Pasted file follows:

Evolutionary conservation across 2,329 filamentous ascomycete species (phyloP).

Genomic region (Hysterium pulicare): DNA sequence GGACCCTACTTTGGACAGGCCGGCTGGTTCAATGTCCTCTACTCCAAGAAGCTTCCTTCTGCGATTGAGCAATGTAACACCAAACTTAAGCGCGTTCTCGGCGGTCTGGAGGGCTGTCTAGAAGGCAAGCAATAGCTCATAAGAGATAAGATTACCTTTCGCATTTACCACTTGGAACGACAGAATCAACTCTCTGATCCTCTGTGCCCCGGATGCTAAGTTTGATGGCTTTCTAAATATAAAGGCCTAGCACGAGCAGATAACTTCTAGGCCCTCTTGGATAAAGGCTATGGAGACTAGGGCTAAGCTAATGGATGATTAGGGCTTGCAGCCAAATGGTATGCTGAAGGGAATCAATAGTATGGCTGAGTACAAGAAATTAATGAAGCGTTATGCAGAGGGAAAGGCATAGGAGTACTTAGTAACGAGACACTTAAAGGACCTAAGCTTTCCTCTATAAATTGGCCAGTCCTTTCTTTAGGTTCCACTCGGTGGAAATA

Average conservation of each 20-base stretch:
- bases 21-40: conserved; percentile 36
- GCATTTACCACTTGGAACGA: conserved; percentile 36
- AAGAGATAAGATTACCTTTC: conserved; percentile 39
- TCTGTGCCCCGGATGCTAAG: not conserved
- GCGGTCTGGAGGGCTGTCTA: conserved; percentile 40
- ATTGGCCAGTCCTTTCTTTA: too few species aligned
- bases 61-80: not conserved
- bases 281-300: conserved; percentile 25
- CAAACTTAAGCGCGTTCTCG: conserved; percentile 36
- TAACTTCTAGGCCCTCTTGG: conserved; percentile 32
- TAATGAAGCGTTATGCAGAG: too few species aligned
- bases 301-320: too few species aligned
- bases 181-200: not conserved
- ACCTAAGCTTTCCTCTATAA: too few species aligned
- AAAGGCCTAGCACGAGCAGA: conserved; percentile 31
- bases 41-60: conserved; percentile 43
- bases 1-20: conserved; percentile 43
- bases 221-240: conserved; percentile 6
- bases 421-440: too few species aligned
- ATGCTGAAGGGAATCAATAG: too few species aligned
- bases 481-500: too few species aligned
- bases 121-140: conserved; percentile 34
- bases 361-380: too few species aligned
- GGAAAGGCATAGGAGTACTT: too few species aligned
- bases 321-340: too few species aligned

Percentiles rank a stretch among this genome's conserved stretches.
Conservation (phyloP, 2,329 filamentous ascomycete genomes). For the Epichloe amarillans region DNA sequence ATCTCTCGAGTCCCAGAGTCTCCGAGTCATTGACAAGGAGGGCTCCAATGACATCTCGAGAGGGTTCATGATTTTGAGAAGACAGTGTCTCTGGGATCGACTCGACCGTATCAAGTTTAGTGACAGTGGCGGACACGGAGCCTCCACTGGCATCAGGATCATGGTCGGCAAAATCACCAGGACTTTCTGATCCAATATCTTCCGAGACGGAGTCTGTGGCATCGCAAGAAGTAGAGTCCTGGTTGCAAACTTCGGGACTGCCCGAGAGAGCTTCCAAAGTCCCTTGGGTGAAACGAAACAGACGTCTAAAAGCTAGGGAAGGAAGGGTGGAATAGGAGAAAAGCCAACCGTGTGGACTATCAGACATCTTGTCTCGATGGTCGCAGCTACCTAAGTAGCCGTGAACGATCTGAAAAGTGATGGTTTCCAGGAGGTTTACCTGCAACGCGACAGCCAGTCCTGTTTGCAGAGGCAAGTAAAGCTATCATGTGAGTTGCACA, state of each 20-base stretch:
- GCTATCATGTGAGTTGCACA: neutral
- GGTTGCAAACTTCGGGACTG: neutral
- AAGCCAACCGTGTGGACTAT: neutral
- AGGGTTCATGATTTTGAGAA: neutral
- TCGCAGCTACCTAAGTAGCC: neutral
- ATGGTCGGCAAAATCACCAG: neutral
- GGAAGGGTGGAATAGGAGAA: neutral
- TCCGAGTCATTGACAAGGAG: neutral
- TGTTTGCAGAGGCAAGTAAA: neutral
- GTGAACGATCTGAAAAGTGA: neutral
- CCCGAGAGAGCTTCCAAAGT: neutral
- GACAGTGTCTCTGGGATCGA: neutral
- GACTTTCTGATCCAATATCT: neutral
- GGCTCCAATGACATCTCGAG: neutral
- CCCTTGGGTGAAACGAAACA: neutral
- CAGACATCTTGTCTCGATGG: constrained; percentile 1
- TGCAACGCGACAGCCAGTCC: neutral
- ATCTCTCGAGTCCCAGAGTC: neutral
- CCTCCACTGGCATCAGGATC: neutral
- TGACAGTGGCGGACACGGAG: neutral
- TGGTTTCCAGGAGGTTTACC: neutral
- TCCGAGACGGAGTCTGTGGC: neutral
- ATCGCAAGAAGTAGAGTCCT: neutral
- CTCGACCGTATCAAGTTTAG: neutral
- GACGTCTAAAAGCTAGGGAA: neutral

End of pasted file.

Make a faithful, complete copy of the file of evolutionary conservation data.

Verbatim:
Evolutionary conservation across 2,329 filamentous ascomycete species (phyloP).

Genomic region (Hysterium pulicare): DNA sequence GGACCCTACTTTGGACAGGCCGGCTGGTTCAATGTCCTCTACTCCAAGAAGCTTCCTTCTGCGATTGAGCAATGTAACACCAAACTTAAGCGCGTTCTCGGCGGTCTGGAGGGCTGTCTAGAAGGCAAGCAATAGCTCATAAGAGATAAGATTACCTTTCGCATTTACCACTTGGAACGACAGAATCAACTCTCTGATCCTCTGTGCCCCGGATGCTAAGTTTGATGGCTTTCTAAATATAAAGGCCTAGCACGAGCAGATAACTTCTAGGCCCTCTTGGATAAAGGCTATGGAGACTAGGGCTAAGCTAATGGATGATTAGGGCTTGCAGCCAAATGGTATGCTGAAGGGAATCAATAGTATGGCTGAGTACAAGAAATTAATGAAGCGTTATGCAGAGGGAAAGGCATAGGAGTACTTAGTAACGAGACACTTAAAGGACCTAAGCTTTCCTCTATAAATTGGCCAGTCCTTTCTTTAGGTTCCACTCGGTGGAAATA

Average conservation of each 20-base stretch:
- bases 21-40: conserved; percentile 36
- GCATTTACCACTTGGAACGA: conserved; percentile 36
- AAGAGATAAGATTACCTTTC: conserved; percentile 39
- TCTGTGCCCCGGATGCTAAG: not conserved
- GCGGTCTGGAGGGCTGTCTA: conserved; percentile 40
- ATTGGCCAGTCCTTTCTTTA: too few species aligned
- bases 61-80: not conserved
- bases 281-300: conserved; percentile 25
- CAAACTTAAGCGCGTTCTCG: conserved; percentile 36
- TAACTTCTAGGCCCTCTTGG: conserved; percentile 32
- TAATGAAGCGTTATGCAGAG: too few species aligned
- bases 301-320: too few species aligned
- bases 181-200: not conserved
- ACCTAAGCTTTCCTCTATAA: too few species aligned
- AAAGGCCTAGCACGAGCAGA: conserved; percentile 31
- bases 41-60: conserved; percentile 43
- bases 1-20: conserved; percentile 43
- bases 221-240: conserved; percentile 6
- bases 421-440: too few species aligned
- ATGCTGAAGGGAATCAATAG: too few species aligned
- bases 481-500: too few species aligned
- bases 121-140: conserved; percentile 34
- bases 361-380: too few species aligned
- GGAAAGGCATAGGAGTACTT: too few species aligned
- bases 321-340: too few species aligned

Percentiles rank a stretch among this genome's conserved stretches.
Conservation (phyloP, 2,329 filamentous ascomycete genomes). For the Epichloe amarillans region DNA sequence ATCTCTCGAGTCCCAGAGTCTCCGAGTCATTGACAAGGAGGGCTCCAATGACATCTCGAGAGGGTTCATGATTTTGAGAAGACAGTGTCTCTGGGATCGACTCGACCGTATCAAGTTTAGTGACAGTGGCGGACACGGAGCCTCCACTGGCATCAGGATCATGGTCGGCAAAATCACCAGGACTTTCTGATCCAATATCTTCCGAGACGGAGTCTGTGGCATCGCAAGAAGTAGAGTCCTGGTTGCAAACTTCGGGACTGCCCGAGAGAGCTTCCAAAGTCCCTTGGGTGAAACGAAACAGACGTCTAAAAGCTAGGGAAGGAAGGGTGGAATAGGAGAAAAGCCAACCGTGTGGACTATCAGACATCTTGTCTCGATGGTCGCAGCTACCTAAGTAGCCGTGAACGATCTGAAAAGTGATGGTTTCCAGGAGGTTTACCTGCAACGCGACAGCCAGTCCTGTTTGCAGAGGCAAGTAAAGCTATCATGTGAGTTGCACA, state of each 20-base stretch:
- GCTATCATGTGAGTTGCACA: neutral
- GGTTGCAAACTTCGGGACTG: neutral
- AAGCCAACCGTGTGGACTAT: neutral
- AGGGTTCATGATTTTGAGAA: neutral
- TCGCAGCTACCTAAGTAGCC: neutral
- ATGGTCGGCAAAATCACCAG: neutral
- GGAAGGGTGGAATAGGAGAA: neutral
- TCCGAGTCATTGACAAGGAG: neutral
- TGTTTGCAGAGGCAAGTAAA: neutral
- GTGAACGATCTGAAAAGTGA: neutral
- CCCGAGAGAGCTTCCAAAGT: neutral
- GACAGTGTCTCTGGGATCGA: neutral
- GACTTTCTGATCCAATATCT: neutral
- GGCTCCAATGACATCTCGAG: neutral
- CCCTTGGGTGAAACGAAACA: neutral
- CAGACATCTTGTCTCGATGG: constrained; percentile 1
- TGCAACGCGACAGCCAGTCC: neutral
- ATCTCTCGAGTCCCAGAGTC: neutral
- CCTCCACTGGCATCAGGATC: neutral
- TGACAGTGGCGGACACGGAG: neutral
- TGGTTTCCAGGAGGTTTACC: neutral
- TCCGAGACGGAGTCTGTGGC: neutral
- ATCGCAAGAAGTAGAGTCCT: neutral
- CTCGACCGTATCAAGTTTAG: neutral
- GACGTCTAAAAGCTAGGGAA: neutral